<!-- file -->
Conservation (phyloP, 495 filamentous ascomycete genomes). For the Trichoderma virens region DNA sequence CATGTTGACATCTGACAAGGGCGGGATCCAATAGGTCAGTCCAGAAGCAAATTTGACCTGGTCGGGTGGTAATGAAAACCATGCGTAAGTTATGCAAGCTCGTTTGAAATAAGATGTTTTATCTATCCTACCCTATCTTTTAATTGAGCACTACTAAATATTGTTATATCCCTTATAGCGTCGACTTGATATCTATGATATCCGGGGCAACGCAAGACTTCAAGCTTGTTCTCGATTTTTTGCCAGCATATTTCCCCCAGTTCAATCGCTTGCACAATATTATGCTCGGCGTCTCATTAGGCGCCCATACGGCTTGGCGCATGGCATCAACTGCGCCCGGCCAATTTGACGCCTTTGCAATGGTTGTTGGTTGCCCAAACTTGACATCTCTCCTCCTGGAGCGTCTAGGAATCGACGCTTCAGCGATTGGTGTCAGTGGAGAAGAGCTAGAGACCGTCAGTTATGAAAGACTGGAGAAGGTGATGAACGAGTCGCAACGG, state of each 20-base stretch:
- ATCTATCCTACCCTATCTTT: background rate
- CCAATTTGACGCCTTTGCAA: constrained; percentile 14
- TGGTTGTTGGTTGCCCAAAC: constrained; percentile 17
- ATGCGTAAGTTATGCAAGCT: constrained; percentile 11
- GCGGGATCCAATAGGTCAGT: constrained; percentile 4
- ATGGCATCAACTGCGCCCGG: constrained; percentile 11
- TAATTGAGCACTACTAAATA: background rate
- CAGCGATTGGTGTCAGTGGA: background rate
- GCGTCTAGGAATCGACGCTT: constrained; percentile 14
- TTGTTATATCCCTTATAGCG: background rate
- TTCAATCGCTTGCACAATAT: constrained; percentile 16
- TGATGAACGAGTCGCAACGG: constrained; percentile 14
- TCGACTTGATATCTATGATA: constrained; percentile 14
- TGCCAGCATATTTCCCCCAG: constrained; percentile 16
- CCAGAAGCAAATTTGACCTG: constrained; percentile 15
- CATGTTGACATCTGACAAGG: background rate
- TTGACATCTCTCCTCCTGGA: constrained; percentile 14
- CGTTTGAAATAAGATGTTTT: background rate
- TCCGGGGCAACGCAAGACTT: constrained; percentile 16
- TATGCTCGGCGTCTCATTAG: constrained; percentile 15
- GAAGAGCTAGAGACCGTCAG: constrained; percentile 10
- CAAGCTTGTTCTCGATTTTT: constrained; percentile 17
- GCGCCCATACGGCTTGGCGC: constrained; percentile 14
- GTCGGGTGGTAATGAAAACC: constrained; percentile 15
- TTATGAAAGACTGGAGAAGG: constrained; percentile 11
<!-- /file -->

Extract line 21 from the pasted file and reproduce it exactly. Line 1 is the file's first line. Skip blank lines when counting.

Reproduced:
- TATGCTCGGCGTCTCATTAG: constrained; percentile 15